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U substitution

  1. Feb 3, 2014 #1
    1. The problem statement, all variables and given/known data
    ∫(4x)/(x2+9) dx

    2. Relevant equations



    3. The attempt at a solution
    Originally I tried to solve with u substitution:

    u=x2+9
    du=2x dx
    1/2du=dx
    ∫2/u
    =2lnu+C
    =2ln(x2+9)+C

    But shouldn't arctan be somewhere in the answer?
     
  2. jcsd
  3. Feb 3, 2014 #2
    Oops, I made a typo.
    1/2xdu=dx
     
  4. Feb 3, 2014 #3

    SteamKing

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    What's the derivative of an arctan function?

    In any event, if you differentiate your answer, you should obtain the original integrand.
     
  5. Feb 3, 2014 #4
    Is it (1/1+x2)?
     
  6. Feb 3, 2014 #5

    Curious3141

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    Yes, assuming you meant ##\frac{1}{1+x^2}##, because your parentheses are placed wrongly. But ##\frac{x}{1+x^2}## is a completely different expression from ##\frac{1}{1+x^2}##. In this case, you have something more like the former. Hence no arctan in the integral.
     
  7. Feb 3, 2014 #6
    But I don't understand why u substitution doesn't work?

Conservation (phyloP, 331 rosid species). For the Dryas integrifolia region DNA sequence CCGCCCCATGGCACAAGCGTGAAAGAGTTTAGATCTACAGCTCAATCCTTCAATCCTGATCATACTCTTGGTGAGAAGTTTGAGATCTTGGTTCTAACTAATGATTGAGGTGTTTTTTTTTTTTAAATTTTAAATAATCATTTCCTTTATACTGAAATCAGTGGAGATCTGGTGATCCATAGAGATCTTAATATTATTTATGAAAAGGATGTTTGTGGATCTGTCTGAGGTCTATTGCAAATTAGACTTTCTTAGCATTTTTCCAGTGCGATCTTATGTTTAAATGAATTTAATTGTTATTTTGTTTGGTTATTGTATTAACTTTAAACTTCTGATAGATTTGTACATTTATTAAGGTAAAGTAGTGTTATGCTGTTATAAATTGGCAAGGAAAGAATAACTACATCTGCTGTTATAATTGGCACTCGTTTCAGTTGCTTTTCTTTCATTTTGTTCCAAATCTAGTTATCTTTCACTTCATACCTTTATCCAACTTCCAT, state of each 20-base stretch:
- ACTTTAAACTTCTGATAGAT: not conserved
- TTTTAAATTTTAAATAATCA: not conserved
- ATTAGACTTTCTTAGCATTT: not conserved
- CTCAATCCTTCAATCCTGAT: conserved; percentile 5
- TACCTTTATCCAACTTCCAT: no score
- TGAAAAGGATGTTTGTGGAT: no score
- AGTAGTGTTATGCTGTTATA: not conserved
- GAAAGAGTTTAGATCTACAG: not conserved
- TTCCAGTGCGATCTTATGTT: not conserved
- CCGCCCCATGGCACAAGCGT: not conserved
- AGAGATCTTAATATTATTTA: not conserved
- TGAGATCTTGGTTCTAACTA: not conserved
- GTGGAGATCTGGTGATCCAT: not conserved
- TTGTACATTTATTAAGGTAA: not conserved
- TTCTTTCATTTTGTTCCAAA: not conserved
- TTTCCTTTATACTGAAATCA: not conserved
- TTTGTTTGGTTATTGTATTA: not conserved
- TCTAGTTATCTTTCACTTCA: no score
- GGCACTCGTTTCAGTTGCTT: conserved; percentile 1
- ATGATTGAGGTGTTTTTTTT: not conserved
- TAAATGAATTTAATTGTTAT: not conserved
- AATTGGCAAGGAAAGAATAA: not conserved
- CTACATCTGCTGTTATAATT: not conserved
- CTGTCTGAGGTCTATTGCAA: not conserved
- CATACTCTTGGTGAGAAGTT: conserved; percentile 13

8. Feb 3, 2014 #7

    Curious3141

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    Who said it doesn't work? Your integral in the first post is correct.
     
  9. Feb 3, 2014 #8
    Really?? When I went to a tutoring center at my university the tutor told me that I needed to use arctan? Or was she just saying that its another method of doing it?
     
  10. Feb 3, 2014 #9
    No. She was saying it because she was wrong.
     
  11. Feb 3, 2014 #10
    Hahaha! Thanks for your help everybody :)
     
  12. Feb 4, 2014 #11
    To be fair, it's possible that by "use arctan" the tutor meant to use a trig sub ##\tan\theta=x##, which would be the same as ##u=\arctan x##. This would work, though it'd most definitely be a more involved approach than the simple u-sub suggested in the thread.
     
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